Weekly Cybersecurity Recap November 4
Table of Contents
- By Steven
- Nov 04, 2022
Over 30,000 businesses get hacked each day. In 2021 alone, there were 22 billion records breached. Think about that for a second; 7.98 billion people on the planet, and yet 22 billion records have been stolen. Adding the fact that there are people in third world countries who don’t have electricity, let alone internet, so we can take that percentage out of the equation. Plus, there’s someone’s grandpa who refuses to “touch one of those stinkin’ computers,” so we won’t include him either. 4.9 billion people use the internet. So how is it possible that there were 22 billion records stolen?
The answer is simple. Everyone who has used the internet has had their information stolen. Every person who ordered something from Walmart, Amazon, or Publix. Anyone who has signed up for a newspaper or magazine. If the internet has any of your data, so does a hacker. Breaches are constantly happening, and everyone is affected. Let’s take a look at some of this week’s breach news.
In August, Twilio announced a data breach. At the time, the investigation was incomplete, but continued research proved that there were more breaches than initially thought. Many breaches stemmed from the Twilio violation, including, Doordash and Signal. The combined breaches caused by the Twilio hack affected thousands of users.
US Bancorp is the parent company of the fifth-largest banking institution in the US, the US Bank. A US Bank employee accidentally sent personally identifying data, including outstanding account balances, closed account numbers, social security numbers, names, addresses, and birthdays, to an unauthorized third party. The bank promised users that the information was immediately returned and secured, allowing some to relax. Of course, there is always the possibility that one member of the recipient group copied the data and planned to use it for their gain, be it using the information or selling it. This has caused a bit of worry among US Bank customers, but the bank is assuring everyone that their data is safe.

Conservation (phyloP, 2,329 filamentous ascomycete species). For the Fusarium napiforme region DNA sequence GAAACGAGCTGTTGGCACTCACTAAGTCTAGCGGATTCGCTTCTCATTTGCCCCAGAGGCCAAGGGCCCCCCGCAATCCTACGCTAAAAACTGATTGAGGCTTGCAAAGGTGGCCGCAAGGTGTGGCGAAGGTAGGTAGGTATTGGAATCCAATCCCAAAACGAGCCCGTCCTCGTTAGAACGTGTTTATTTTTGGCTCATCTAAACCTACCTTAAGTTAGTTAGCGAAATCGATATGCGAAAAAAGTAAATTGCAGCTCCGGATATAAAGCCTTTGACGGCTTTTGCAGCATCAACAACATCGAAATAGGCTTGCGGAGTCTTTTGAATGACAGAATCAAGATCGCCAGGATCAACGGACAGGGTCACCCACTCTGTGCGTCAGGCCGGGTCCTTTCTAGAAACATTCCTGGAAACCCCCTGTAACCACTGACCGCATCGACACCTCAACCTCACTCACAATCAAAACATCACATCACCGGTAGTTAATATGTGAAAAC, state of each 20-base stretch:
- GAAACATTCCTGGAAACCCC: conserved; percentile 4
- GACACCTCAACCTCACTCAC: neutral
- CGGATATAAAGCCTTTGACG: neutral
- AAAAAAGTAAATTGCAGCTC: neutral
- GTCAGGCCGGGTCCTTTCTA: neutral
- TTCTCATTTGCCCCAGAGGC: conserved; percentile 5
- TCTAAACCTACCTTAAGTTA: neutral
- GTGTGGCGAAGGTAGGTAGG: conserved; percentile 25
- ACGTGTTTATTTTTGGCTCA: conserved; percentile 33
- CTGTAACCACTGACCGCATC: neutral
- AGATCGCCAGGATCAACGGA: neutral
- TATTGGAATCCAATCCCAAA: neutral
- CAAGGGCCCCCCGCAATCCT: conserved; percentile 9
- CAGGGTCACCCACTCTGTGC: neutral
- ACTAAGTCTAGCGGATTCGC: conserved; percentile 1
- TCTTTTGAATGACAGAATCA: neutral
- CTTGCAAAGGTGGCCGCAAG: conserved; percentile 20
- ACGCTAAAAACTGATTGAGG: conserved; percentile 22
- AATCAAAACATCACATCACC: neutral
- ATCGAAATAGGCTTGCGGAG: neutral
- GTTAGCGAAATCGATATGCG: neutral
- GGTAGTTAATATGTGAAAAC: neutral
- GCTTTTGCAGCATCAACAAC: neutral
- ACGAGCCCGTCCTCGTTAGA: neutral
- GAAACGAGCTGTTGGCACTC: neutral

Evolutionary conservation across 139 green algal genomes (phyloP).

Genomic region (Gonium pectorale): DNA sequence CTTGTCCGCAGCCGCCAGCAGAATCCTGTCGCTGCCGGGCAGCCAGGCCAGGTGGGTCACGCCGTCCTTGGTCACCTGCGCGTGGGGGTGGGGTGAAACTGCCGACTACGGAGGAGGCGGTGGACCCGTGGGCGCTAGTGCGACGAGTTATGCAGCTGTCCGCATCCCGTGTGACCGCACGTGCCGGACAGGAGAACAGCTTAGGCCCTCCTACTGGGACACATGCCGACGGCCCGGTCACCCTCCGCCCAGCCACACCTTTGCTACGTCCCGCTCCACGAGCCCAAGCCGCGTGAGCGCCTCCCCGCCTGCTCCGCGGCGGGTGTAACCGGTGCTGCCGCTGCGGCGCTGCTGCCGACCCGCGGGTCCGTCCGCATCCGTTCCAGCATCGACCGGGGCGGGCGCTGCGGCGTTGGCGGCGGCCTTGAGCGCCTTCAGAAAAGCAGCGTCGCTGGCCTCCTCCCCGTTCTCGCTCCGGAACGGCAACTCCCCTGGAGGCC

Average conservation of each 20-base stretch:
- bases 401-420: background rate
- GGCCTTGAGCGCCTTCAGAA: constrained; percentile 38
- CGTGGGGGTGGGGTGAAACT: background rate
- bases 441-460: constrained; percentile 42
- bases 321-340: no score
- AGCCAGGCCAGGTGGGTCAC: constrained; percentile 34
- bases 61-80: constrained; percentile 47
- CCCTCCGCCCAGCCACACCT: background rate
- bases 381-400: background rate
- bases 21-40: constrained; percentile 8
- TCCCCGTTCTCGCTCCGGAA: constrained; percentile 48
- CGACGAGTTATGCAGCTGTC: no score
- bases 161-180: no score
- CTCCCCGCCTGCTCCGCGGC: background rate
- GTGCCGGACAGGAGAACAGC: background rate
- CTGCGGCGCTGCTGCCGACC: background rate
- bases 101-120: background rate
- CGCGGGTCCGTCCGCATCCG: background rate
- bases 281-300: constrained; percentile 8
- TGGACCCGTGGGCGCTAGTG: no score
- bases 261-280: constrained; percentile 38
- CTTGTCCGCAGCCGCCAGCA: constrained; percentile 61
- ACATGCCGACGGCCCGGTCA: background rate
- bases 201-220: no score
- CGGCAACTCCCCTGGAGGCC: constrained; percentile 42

Bed Bath and Beyond
Bed Bath and Beyond suffered a data breach involving the personal information of an undisclosed number of customers. The attack occurred when four Bed Bath and Beyond employees fell for a phishing scam. Phishing is the most common type of hack and is one that everyone should be educated on to avoid situations like this. Bed Bath and Beyond’s investigation has given no sign that the breach involved customer information.
Drizly, the alcohol delivery service, announced a data breach in 2020. While the hack only affected 2% of Drizly users, the Federal Trade Commission is proposing an order that will force Drizly to delete all non-vital information that it has on customers.
Filing company Dropbox suffered a data breach that affected only a few thousand users and employees. The breach had very little personal information involved; the hackers only had access to names and email addresses. While this still threatens the victims, much worse things could have come of the breach.